Over the past five years, the solar energy community has seen major innovation in solar panels. First, the new solar panels are efficiently made to look like windows. As a result of the new design, there’s been a dramatic decrease in solar panel sludge, a waste pollutant left behind from solar panel creation that solar panel companies had issues with. Also, solar panels are becoming more versatile. This can be seen by having them incorporated into everyday items, like bicycles and water distillers, to improve efficiency.
Now there are reports of solar panels actually providing something else most people wouldn’t think about: shade. That is the case for a bike lane in South Korea which is topped with solar panels.
According to Carscoops, a stretch of highway in South Korea features a solar-powered bike lane running down the median. It is offset from traffic, protected by barriers, and sheltered by solar panels. The bike lane is about a few hours’ drive away from Seoul and runs 20 miles from Daejeon to Sejong. All 20 miles of it is solar panel covered.
Just to give an idea how efficiently innovative this idea is, we’ll provide the scenario: the solar panels are five feet by two feet, short side aligned with the length of the bike lane, and are offset by one foot each. That means over 13 miles of the bike lane is covered by solar panels totaling 35,200 panels. Now let’s assume the solar panels are set at producing 250 kW per year without fluctuation. That is exactly 8,800,000 kW of electricity, which is about 80 percent of the power used in New York City annually. That’s a lot of electricity.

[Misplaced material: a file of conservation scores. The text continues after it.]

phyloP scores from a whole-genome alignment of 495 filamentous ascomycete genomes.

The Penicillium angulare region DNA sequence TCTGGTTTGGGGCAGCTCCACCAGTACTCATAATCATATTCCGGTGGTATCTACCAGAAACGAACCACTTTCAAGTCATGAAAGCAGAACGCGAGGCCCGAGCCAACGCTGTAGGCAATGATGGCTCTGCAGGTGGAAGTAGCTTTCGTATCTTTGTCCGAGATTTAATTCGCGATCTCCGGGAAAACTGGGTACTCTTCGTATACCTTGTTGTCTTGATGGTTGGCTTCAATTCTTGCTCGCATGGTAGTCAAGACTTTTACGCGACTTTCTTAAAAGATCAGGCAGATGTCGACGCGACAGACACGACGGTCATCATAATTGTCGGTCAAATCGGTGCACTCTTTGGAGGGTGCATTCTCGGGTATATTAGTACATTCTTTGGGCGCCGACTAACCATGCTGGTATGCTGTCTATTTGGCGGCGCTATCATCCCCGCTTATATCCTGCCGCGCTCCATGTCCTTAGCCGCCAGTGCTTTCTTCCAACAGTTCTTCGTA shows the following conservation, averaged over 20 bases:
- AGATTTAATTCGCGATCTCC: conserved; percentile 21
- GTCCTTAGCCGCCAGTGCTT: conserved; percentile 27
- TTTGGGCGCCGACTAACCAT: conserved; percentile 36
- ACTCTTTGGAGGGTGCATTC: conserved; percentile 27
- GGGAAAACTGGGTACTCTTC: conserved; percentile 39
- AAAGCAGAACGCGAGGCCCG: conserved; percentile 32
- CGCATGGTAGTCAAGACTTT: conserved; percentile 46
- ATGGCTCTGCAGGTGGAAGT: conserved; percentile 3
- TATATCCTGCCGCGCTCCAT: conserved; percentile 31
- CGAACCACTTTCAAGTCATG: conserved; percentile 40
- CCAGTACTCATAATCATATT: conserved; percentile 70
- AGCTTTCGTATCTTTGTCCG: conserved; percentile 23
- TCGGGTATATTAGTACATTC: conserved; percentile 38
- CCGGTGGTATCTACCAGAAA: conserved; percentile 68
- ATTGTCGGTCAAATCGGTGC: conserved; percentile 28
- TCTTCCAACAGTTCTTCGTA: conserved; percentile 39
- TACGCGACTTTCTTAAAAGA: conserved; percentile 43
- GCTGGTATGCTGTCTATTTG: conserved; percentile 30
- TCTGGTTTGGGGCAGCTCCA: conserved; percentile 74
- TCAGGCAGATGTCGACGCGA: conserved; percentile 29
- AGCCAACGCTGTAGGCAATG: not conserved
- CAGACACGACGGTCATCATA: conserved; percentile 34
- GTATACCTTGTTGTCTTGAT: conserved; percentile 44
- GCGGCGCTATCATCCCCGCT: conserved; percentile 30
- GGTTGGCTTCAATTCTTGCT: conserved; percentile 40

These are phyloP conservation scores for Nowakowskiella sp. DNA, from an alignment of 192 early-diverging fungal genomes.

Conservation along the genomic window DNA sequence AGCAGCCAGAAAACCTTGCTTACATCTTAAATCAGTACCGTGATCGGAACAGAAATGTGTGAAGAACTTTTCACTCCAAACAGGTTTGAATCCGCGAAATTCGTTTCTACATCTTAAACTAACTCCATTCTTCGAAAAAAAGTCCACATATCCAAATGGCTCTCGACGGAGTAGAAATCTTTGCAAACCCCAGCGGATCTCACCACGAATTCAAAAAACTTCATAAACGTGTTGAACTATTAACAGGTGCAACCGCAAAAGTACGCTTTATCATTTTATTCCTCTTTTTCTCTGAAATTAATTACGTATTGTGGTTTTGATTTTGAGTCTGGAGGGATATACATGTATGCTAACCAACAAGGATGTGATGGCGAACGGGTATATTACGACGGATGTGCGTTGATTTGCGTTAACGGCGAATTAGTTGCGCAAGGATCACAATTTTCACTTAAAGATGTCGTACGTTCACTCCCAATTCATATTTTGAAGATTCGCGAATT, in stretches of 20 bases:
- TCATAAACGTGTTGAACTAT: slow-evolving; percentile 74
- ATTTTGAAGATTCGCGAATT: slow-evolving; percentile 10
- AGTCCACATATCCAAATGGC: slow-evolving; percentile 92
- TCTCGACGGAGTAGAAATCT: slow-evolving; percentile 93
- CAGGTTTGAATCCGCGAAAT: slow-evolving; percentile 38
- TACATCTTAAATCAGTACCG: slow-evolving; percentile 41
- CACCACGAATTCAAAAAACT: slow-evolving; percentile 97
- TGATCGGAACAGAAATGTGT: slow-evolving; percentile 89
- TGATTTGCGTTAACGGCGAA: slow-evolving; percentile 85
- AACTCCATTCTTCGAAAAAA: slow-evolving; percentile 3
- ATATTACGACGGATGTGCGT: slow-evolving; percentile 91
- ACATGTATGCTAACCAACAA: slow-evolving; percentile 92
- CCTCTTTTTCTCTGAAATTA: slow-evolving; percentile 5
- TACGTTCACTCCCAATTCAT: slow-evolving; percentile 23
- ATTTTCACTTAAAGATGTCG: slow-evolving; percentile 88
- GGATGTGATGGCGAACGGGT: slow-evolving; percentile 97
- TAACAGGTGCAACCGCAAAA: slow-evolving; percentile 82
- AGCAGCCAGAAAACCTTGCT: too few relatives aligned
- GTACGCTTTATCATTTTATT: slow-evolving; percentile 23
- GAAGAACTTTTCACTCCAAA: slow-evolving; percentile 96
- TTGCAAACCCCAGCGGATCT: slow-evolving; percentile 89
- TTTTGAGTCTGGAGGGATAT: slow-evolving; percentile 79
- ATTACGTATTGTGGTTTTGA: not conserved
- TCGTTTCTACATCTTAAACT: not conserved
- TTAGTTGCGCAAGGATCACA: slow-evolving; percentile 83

If you want to see what the solar-powered bike lane looks like, Inhabitat provided a video by a drone displaying it from above in their follow-up. It is attached below for viewing.
[Image via Screen Capture of YouTube Video Travel from Daejeon to Sejong by bike Watch it]